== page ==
~ Capturing the context of contentment in everyday life ~
Every Thursday, here at Like Mother, Like Daughter!
We’ve been recovering this last week from a long trip to Massachusetts over Christmas and New Year’s. It had everything from flaming plum pudding to cousins in matching homemade Christmas pajamas, but the most exciting non-Christmas thing that we did was that Capt. P and I left the munchkins with my parents for a few nights and stole away for a quiet weekend on our own on Nantucket.
When you consider that:
1) the only time we’ve both been gone overnight since Pippo was born was when I gave birth to Molly, and
2) our two date night attempts in the last two years have featured a) milkshakes and a dead car battery and b) formalwear and a stomach bug,
you will realize that this was a Very Big Deal.
We enjoyed it immensely, and couldn’t wait to get back to our babies. It was just right.
Also, Pippo turned four!
About 25 aunts, uncles, grandparents, and cousins gamely rolled out of bed the day after Christmas for some mid-morning cake and presents. (hey, you try scheduling a December 26 birthday party around all the other festivities and chocolate-eating, not to mention naptimes! We do our best.)
It was unseasonably balmy in Massachusetts for most of our visit — bad news for those of us who were counting on our trip to the Northeast to satisfy our love of snow (we get the cold and the wind here in Southwest Oklahoma, but not much in the way of snow!), but good news for little ones who want to play outside!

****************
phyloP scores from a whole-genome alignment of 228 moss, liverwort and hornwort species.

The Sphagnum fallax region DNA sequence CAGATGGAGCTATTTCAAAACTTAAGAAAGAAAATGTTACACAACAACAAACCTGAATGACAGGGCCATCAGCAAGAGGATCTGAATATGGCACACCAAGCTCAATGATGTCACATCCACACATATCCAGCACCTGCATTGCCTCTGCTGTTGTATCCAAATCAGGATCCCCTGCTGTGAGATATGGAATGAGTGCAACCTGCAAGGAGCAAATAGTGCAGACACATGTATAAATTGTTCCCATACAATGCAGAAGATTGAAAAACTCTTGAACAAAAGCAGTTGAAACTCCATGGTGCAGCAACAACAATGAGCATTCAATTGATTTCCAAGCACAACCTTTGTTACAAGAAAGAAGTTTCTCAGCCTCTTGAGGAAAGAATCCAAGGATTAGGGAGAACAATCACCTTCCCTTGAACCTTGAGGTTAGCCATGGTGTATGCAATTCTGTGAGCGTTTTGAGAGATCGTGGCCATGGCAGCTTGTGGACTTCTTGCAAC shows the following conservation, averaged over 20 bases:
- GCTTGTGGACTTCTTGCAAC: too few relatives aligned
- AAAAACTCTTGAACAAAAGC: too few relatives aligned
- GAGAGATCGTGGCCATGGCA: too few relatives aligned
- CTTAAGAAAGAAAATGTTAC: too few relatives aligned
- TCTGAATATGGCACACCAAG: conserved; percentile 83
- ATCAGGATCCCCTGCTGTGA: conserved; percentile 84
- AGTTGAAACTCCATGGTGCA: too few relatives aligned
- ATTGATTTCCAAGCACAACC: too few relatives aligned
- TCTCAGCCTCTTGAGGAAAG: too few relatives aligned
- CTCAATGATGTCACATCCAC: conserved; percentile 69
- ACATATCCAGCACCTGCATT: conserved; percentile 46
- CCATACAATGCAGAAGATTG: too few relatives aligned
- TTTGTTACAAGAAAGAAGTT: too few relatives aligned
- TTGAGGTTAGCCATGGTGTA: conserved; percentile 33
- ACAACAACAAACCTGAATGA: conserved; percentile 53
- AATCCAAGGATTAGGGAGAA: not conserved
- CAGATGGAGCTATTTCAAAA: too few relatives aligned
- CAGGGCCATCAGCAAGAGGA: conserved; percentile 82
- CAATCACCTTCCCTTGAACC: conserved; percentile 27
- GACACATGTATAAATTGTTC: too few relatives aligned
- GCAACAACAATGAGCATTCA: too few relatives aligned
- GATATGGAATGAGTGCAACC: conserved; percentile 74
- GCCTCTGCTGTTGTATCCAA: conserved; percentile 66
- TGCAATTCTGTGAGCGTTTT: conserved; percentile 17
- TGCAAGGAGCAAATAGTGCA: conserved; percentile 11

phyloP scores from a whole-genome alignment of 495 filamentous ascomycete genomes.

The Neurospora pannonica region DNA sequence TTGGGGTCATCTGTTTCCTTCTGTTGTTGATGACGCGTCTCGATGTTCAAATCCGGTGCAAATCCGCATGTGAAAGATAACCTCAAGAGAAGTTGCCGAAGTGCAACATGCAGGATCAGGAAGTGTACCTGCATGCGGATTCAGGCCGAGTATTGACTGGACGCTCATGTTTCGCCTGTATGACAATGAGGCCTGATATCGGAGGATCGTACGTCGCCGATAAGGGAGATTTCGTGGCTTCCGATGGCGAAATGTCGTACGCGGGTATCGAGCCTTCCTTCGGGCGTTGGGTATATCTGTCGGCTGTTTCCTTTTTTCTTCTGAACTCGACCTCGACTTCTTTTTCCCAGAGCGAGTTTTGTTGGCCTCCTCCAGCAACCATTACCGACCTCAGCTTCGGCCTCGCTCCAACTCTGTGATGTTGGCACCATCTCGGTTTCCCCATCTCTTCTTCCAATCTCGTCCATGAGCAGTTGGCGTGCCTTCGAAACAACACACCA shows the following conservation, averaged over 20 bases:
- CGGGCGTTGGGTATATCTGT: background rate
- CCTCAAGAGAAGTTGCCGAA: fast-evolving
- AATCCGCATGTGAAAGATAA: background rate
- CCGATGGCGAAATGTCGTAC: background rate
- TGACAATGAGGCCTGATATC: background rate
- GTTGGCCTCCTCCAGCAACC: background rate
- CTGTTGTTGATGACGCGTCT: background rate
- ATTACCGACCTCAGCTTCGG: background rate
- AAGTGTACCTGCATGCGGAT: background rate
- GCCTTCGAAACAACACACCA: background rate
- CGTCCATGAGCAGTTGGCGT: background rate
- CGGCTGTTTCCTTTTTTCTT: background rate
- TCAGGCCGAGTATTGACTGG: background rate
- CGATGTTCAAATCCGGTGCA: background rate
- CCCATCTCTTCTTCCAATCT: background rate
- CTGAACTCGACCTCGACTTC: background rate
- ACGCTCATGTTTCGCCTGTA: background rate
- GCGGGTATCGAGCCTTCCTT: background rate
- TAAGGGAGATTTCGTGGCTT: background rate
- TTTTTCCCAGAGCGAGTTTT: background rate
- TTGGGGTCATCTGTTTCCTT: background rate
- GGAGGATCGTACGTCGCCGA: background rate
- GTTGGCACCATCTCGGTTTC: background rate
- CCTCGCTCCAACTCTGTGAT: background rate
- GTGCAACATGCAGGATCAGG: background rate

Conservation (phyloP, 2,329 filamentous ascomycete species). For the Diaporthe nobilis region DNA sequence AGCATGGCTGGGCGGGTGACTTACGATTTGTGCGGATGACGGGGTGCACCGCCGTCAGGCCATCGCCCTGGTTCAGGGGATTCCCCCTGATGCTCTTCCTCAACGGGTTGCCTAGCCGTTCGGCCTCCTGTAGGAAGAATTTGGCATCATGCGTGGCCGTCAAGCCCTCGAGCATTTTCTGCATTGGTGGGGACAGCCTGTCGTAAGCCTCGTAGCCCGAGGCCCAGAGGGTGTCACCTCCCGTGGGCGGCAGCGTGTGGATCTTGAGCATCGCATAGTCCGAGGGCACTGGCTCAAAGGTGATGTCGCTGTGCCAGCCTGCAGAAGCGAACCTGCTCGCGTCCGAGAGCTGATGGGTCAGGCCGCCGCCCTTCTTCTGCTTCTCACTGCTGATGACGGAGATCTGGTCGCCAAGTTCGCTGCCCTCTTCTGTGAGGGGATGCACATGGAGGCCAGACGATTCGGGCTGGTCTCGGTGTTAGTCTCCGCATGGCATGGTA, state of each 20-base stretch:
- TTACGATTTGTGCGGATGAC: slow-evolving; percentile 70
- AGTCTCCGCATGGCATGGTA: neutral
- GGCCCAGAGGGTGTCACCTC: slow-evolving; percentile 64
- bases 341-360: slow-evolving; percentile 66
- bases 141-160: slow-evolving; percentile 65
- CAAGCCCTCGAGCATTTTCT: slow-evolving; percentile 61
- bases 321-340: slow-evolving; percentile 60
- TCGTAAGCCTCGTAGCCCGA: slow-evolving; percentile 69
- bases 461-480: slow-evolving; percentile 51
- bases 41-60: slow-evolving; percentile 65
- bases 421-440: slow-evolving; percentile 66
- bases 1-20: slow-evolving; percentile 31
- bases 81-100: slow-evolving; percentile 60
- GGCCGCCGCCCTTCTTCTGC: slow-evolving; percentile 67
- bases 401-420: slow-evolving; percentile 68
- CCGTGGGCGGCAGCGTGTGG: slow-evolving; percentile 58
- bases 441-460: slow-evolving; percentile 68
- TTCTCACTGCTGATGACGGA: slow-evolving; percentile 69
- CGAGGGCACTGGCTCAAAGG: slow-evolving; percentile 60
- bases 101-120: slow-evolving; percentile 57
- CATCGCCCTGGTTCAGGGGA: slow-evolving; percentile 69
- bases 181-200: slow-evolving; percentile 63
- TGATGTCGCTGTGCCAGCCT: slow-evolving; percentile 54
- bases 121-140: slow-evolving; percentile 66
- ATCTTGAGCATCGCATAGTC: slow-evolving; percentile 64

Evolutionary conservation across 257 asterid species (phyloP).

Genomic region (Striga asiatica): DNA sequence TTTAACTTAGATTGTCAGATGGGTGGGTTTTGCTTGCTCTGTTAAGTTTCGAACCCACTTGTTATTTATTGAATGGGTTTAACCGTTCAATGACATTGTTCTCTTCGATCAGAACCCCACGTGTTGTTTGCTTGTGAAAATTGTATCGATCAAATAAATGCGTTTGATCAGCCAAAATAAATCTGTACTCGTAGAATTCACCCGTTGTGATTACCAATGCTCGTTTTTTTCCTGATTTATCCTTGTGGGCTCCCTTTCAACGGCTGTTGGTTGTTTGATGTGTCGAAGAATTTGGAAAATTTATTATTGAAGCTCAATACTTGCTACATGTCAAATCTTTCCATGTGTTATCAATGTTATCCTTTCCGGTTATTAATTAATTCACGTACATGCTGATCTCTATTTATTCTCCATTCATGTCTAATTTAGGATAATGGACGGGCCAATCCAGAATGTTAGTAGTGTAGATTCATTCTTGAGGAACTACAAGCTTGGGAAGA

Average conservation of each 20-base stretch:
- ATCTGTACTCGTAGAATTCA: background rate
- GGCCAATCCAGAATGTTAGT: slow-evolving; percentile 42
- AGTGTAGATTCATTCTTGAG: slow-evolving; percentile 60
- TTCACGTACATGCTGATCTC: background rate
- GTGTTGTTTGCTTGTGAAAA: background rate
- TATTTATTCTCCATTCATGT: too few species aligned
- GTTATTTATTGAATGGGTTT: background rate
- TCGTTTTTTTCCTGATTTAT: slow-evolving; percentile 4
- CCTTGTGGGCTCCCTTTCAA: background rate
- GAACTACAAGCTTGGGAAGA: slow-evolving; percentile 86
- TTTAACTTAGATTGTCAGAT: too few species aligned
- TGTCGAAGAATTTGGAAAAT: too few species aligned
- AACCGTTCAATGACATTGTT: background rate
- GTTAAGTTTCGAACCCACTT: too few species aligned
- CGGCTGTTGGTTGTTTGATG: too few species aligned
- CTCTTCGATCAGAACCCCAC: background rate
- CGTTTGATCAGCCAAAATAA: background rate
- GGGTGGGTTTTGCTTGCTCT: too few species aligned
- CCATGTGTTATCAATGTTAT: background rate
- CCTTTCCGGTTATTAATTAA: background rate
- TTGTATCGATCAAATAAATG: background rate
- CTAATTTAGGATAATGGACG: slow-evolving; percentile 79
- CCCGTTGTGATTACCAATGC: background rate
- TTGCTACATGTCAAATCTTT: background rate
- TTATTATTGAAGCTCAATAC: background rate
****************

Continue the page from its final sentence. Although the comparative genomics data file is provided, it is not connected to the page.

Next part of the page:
In other news, trampolines + fleece = static electricity.
You can’t fly with a couple of little ones to New England in the middle of winter and expect not to get sick; when we make our travel plans this time of year we generally factor in recovery time for the inevitable colds and bugs we will pick up. This year was rough, though — in addition to the expected colds, we also picked up a case or two of the flu about halfway through our trip. This put a damper on our social plans; we basically spent the last week or so of our trip camped out on my poor in-laws’ sofa, blowing our noses and generally being cheerful bluebirds of happiness.
Our trip home was also rough — we’re pretty used to flying with babies at this point, and our kids are generally good travelers. But on this trip (which included multiple bouts of inconsolable crying on the part of one child, with the other child getting full-on airsick during one such crying episode) my one consolation was that all the other families on our flight (and there were several others) could take comfort in the knowledge that their children were not the worst-behaved on the airplane.
Sometimes it’s our turn to be That Family. You’re welcome, everyone else.
(I feel the same way at Mass, actually. Sometimes it’s just your turn.)
Anyway, it was a good trip, even if it wasn’t our easiest one. And it’s good to be home.